Magnetic nanoparticles biosynthesized by bacteria might soon play an important role in biomedicine and biotechnology. Researchers of the University of Bayreuth have now developed and optimised a process for the isolation and purification of these particles from bacterial cells. In initial t ... more
Prof. Dr. Stephan Clemens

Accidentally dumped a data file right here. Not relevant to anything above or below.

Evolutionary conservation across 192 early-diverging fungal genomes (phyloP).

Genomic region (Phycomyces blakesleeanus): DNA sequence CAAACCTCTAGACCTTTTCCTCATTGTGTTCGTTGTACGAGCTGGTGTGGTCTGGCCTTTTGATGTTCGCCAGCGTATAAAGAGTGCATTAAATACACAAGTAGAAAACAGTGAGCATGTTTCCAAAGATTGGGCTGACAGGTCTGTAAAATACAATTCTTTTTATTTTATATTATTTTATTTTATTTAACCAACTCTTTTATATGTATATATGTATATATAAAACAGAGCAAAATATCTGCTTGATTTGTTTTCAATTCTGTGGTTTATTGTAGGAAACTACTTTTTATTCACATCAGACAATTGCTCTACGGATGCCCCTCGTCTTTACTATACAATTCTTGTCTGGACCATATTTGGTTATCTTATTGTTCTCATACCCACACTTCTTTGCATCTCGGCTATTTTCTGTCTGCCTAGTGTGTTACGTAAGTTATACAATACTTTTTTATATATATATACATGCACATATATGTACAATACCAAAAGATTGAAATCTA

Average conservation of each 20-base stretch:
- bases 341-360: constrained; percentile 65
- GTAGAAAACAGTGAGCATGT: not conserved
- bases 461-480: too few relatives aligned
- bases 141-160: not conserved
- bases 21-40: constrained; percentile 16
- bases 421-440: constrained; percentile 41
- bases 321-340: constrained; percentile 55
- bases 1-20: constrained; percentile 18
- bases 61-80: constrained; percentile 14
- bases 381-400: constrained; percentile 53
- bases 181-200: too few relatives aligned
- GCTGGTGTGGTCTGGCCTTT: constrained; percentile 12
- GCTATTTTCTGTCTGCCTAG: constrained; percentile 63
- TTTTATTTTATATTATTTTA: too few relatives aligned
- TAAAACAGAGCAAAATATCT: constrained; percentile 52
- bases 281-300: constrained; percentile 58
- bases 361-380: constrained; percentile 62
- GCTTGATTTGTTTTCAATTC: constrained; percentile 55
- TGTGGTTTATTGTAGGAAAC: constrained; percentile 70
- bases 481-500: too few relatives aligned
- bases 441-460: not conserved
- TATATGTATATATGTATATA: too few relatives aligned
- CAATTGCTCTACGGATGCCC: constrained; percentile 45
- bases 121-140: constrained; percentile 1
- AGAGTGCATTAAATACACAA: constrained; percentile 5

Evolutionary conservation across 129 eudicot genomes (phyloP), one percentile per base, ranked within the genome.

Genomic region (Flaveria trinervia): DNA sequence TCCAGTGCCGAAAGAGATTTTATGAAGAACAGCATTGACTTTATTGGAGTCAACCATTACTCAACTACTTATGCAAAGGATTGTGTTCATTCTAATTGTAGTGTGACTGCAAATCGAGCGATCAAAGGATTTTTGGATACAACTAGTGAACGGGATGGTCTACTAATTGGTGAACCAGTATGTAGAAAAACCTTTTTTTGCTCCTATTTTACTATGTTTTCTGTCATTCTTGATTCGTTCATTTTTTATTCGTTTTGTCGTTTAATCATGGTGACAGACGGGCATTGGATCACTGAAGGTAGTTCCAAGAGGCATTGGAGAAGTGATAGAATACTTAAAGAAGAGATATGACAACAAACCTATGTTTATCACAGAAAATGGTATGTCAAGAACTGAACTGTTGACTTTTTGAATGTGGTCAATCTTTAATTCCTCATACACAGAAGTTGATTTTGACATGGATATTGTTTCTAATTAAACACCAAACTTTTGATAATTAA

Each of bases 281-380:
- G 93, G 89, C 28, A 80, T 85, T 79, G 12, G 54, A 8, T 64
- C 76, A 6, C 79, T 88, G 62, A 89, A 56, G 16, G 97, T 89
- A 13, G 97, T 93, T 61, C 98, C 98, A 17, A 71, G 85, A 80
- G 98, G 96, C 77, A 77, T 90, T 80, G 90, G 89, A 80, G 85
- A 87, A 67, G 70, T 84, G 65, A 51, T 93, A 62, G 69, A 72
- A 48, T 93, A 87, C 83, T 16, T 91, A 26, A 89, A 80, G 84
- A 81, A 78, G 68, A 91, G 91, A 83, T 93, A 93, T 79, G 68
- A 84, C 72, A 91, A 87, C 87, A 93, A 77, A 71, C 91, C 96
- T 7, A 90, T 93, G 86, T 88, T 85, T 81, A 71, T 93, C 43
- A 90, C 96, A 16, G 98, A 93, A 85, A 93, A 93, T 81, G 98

Stephan Clemens, Jg. 1963, studied biology in Münster and Brighton, then acquired his doctorate in Münster. Since his postdoc-stay at the University of California San Diego, his scientific interest has been mainly targeted at metal homoeostasis in plants. He uses the models Arabidopsis thaliana, barley and A. halleri, a metal-hyper-accumulating plant, to examine the molecular mechanisms of metal transport and accumulation. As a group manager at the Leibniz-Institut für Pflanzenbiochemie, he qualified as a professor at the University of Halle-Wittenberg in 2003 . Since 2006, he has held the chair for plant physiology of the University of Bayreuth; since 2012, he has been managing the research office for food quality in Kulmbach as well.